The Economic Diplomacy Of The Suez Crisis

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Nick Butler reviews

  • The Economic Diplomacy Of The Suez Crisis
    Diane Kunz - University of North Carolina Press, 1991 - xii+295pp. - £43.95

'The last gasp of a declining power ... perhaps in 200 years the US will know how we feel'. Cynical and realistic as ever Harold Macmillan got it right. Only the time-scale of his prediction was wrong. Within forty years the United States too has begun to find its freedom of action restrained by economic weakness. Thirty-five years after Suez, US troops were landing in the Middle East to fight a war of principle – but a war which could not have been fought without the financial donations thrown into the collecting tin by the Japanese.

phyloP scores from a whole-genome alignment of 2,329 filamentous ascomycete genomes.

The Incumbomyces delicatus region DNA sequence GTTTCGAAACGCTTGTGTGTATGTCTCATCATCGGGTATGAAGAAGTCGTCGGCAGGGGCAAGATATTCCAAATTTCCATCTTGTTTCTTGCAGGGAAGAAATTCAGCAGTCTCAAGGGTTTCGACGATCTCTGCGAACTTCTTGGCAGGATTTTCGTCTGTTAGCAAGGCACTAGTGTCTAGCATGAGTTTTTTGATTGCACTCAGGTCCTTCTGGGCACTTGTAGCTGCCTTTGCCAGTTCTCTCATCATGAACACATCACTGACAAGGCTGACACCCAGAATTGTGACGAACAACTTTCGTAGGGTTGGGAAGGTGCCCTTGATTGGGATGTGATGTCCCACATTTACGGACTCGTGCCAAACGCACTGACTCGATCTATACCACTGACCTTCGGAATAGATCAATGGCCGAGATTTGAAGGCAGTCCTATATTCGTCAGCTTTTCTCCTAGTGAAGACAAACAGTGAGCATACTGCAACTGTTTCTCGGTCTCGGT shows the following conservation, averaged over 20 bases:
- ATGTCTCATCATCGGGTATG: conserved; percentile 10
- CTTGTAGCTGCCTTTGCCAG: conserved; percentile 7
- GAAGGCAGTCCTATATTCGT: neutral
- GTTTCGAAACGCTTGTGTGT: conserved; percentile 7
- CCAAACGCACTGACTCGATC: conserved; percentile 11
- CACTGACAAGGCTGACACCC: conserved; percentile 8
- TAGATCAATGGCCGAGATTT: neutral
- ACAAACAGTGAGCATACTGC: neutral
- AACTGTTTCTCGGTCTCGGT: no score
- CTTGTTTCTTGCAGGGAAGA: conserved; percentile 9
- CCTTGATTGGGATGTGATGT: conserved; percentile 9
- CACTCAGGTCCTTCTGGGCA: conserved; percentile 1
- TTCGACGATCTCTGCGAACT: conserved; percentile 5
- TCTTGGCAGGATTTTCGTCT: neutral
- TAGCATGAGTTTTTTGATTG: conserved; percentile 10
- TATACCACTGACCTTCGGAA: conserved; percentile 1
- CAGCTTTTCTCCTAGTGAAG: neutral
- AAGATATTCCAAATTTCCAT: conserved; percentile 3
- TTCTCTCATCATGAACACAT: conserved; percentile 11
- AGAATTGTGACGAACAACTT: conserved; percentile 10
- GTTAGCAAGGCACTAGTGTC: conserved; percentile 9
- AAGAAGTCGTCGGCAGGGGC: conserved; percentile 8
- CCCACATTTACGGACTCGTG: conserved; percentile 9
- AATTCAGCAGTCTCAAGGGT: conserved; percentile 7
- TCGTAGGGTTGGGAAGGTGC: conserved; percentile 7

In 1956 Macmillan seems to have been one of the very few British politicians to appreciate that international alliances are dictated in the end not by sentiment, or the illusion of closeness created by a common language, but by perceptions of self-interest. He understood too, perhaps sooner than he made public, that financial weakness cannot be successfully married to pretensions of an international role.

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